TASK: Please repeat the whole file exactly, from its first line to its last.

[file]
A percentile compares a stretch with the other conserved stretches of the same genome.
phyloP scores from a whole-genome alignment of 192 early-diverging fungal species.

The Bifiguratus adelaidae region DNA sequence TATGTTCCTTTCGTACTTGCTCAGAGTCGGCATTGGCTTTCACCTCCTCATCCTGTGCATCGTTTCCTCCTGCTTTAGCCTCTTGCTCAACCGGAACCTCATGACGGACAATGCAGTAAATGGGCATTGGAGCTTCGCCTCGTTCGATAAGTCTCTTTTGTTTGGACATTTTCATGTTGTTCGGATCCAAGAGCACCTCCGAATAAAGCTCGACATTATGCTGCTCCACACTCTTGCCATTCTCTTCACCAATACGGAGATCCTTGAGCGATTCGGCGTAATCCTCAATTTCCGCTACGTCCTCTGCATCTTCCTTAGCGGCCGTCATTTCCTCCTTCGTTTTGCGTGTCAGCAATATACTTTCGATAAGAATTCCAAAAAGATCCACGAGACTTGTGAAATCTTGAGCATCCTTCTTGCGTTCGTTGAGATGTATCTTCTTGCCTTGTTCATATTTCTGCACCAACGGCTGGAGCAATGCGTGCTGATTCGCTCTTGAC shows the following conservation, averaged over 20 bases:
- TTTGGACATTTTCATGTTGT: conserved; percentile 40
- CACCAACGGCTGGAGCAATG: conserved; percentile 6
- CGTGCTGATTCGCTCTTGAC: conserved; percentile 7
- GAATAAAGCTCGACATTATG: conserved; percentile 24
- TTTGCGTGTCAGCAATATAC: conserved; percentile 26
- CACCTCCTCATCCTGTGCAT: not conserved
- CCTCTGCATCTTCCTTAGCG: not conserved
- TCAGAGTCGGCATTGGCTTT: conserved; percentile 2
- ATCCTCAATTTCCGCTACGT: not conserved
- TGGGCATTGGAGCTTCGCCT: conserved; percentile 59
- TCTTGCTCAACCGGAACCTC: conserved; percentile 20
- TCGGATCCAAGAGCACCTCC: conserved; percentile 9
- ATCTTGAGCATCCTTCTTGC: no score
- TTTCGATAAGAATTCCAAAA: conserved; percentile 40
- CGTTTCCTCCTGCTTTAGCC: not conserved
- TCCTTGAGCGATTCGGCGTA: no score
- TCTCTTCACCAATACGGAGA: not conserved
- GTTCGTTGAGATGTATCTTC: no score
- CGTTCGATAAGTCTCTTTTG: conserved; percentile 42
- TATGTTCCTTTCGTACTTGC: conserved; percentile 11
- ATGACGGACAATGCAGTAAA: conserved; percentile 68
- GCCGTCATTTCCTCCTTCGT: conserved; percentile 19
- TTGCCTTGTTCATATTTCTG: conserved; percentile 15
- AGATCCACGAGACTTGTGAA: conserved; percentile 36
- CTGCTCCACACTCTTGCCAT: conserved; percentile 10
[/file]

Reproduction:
A percentile compares a stretch with the other conserved stretches of the same genome.
phyloP scores from a whole-genome alignment of 192 early-diverging fungal species.

The Bifiguratus adelaidae region DNA sequence TATGTTCCTTTCGTACTTGCTCAGAGTCGGCATTGGCTTTCACCTCCTCATCCTGTGCATCGTTTCCTCCTGCTTTAGCCTCTTGCTCAACCGGAACCTCATGACGGACAATGCAGTAAATGGGCATTGGAGCTTCGCCTCGTTCGATAAGTCTCTTTTGTTTGGACATTTTCATGTTGTTCGGATCCAAGAGCACCTCCGAATAAAGCTCGACATTATGCTGCTCCACACTCTTGCCATTCTCTTCACCAATACGGAGATCCTTGAGCGATTCGGCGTAATCCTCAATTTCCGCTACGTCCTCTGCATCTTCCTTAGCGGCCGTCATTTCCTCCTTCGTTTTGCGTGTCAGCAATATACTTTCGATAAGAATTCCAAAAAGATCCACGAGACTTGTGAAATCTTGAGCATCCTTCTTGCGTTCGTTGAGATGTATCTTCTTGCCTTGTTCATATTTCTGCACCAACGGCTGGAGCAATGCGTGCTGATTCGCTCTTGAC shows the following conservation, averaged over 20 bases:
- TTTGGACATTTTCATGTTGT: conserved; percentile 40
- CACCAACGGCTGGAGCAATG: conserved; percentile 6
- CGTGCTGATTCGCTCTTGAC: conserved; percentile 7
- GAATAAAGCTCGACATTATG: conserved; percentile 24
- TTTGCGTGTCAGCAATATAC: conserved; percentile 26
- CACCTCCTCATCCTGTGCAT: not conserved
- CCTCTGCATCTTCCTTAGCG: not conserved
- TCAGAGTCGGCATTGGCTTT: conserved; percentile 2
- ATCCTCAATTTCCGCTACGT: not conserved
- TGGGCATTGGAGCTTCGCCT: conserved; percentile 59
- TCTTGCTCAACCGGAACCTC: conserved; percentile 20
- TCGGATCCAAGAGCACCTCC: conserved; percentile 9
- ATCTTGAGCATCCTTCTTGC: no score
- TTTCGATAAGAATTCCAAAA: conserved; percentile 40
- CGTTTCCTCCTGCTTTAGCC: not conserved
- TCCTTGAGCGATTCGGCGTA: no score
- TCTCTTCACCAATACGGAGA: not conserved
- GTTCGTTGAGATGTATCTTC: no score
- CGTTCGATAAGTCTCTTTTG: conserved; percentile 42
- TATGTTCCTTTCGTACTTGC: conserved; percentile 11
- ATGACGGACAATGCAGTAAA: conserved; percentile 68
- GCCGTCATTTCCTCCTTCGT: conserved; percentile 19
- TTGCCTTGTTCATATTTCTG: conserved; percentile 15
- AGATCCACGAGACTTGTGAA: conserved; percentile 36
- CTGCTCCACACTCTTGCCAT: conserved; percentile 10